• Answers that shift accountability to others. For example, “I would just get my manager to deal with it,” or “I would just ask another team member to solve the problem.” 
  • Any answers where the candidate cannot imagine a situation where the project has gone wrong or has no idea how they would approach it.

Follow-Up Questions To Consider

  • What were the long-term impacts, if any, of that action or decision?
  • What was the thought process behind that reasoning?
  • What lesson did you learn from that experience?
  • How do you feel the example provided addresses your capacity for self-awareness? 

Key Takeaways

Once you start asking the right questions, it can be straightforward to distinguish self-aware candidates from those who lack this ability. Self-aware people tend to look at their role in the bigger picture and how their own thoughts, feelings, and beliefs influence those around them.

At Talentlab, we understand the struggles of companies looking for candidates who fit the bill in terms of soft and hard skills. Trust our expertise when it comes to interviewing, and let us lend a hand when it comes to finding the perfect fit. Reach out to us today.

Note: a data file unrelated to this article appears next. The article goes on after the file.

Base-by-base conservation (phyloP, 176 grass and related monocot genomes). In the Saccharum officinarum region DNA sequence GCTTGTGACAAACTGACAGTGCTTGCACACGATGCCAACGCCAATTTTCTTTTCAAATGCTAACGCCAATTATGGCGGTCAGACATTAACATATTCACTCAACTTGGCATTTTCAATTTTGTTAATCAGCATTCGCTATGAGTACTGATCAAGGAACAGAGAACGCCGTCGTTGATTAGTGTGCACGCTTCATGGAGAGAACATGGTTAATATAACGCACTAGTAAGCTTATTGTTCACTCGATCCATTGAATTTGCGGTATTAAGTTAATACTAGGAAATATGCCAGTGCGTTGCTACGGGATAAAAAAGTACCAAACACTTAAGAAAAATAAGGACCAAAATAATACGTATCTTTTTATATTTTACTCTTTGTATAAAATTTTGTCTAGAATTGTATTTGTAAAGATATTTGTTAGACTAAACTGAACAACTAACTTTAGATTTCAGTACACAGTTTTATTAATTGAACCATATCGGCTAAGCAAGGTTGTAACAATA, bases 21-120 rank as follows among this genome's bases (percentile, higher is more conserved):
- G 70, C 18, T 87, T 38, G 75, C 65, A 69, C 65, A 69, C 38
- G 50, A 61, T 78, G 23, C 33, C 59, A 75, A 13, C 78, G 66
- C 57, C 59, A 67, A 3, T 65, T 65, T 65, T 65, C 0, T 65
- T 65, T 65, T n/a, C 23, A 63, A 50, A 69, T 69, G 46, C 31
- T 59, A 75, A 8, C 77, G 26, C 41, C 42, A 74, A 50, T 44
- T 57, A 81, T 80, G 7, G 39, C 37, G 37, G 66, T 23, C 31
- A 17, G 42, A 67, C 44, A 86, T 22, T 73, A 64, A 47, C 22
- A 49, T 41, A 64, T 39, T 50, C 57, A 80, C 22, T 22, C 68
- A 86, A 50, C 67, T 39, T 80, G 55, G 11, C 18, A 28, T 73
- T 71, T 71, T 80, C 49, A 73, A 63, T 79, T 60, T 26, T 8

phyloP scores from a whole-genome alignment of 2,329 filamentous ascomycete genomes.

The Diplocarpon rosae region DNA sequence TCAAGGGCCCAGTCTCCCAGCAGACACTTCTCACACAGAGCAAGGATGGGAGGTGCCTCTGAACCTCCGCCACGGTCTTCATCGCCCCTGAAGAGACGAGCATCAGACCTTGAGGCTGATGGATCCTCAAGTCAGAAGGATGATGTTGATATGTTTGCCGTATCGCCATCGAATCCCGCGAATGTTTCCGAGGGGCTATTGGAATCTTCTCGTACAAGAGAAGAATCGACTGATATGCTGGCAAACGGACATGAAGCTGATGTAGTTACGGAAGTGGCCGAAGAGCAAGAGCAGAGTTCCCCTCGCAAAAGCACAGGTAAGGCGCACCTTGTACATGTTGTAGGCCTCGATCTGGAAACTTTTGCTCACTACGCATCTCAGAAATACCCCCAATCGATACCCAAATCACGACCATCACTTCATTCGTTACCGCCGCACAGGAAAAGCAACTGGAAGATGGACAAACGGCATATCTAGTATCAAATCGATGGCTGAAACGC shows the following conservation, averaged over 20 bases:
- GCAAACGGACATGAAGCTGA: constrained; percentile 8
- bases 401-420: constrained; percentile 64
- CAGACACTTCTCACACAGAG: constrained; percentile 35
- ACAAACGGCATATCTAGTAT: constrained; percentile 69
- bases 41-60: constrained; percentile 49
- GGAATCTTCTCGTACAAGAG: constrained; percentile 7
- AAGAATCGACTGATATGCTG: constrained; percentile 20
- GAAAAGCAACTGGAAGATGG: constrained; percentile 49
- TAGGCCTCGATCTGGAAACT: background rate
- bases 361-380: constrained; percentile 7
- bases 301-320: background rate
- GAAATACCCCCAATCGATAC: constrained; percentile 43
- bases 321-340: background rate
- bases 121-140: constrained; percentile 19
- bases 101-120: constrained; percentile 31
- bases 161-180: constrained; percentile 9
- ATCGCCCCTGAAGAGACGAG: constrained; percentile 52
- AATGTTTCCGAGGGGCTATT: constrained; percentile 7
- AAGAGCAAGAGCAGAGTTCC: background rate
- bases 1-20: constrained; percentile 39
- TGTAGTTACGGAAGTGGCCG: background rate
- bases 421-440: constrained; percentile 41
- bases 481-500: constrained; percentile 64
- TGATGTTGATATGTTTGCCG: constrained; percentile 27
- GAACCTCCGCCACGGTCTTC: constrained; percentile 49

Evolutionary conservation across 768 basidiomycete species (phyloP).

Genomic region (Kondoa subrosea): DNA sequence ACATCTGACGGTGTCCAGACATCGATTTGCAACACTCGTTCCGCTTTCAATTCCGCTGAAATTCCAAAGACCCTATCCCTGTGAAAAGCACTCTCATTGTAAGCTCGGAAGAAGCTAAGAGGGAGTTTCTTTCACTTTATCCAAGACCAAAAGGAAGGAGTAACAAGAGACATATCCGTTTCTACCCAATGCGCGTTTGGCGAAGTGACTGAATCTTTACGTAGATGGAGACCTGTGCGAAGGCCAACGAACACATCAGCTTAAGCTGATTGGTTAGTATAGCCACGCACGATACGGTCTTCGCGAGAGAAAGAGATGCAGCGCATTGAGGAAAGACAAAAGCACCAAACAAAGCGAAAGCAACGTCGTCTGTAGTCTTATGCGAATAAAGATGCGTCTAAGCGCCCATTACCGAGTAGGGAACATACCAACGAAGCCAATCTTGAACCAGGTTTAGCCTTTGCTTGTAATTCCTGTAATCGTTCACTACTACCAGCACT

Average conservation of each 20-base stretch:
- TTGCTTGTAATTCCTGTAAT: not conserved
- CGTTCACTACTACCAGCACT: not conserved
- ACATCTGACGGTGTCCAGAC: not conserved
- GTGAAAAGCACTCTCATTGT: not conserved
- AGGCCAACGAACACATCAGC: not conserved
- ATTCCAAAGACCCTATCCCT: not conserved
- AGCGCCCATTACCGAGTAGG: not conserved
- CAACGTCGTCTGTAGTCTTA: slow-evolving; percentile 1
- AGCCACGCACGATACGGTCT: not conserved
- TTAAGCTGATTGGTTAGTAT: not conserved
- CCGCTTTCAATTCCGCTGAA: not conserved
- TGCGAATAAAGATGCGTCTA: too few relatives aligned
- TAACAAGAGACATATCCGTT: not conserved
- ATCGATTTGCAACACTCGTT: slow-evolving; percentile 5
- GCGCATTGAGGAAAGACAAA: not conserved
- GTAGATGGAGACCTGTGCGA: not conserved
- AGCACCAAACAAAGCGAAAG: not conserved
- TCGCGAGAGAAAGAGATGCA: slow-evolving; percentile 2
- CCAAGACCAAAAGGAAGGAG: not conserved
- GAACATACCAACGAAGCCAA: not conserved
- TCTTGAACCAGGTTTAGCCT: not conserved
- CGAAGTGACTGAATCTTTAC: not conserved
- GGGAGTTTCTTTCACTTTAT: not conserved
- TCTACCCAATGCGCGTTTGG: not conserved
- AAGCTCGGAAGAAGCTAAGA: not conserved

Sarah Doughty

Sarah is a seasoned recruitment advisor, with a background in hard-to-find technical talent searches. Over the course of her career she has worked with hundreds of clients building high-tech employment brands, leading recruitment teams, marketing candidates, executing passive search strategies, and developing expansive passive candidate pools in key markets across North America. Sarah excels in tough situations that require creativity and tenacity to overcome challenges.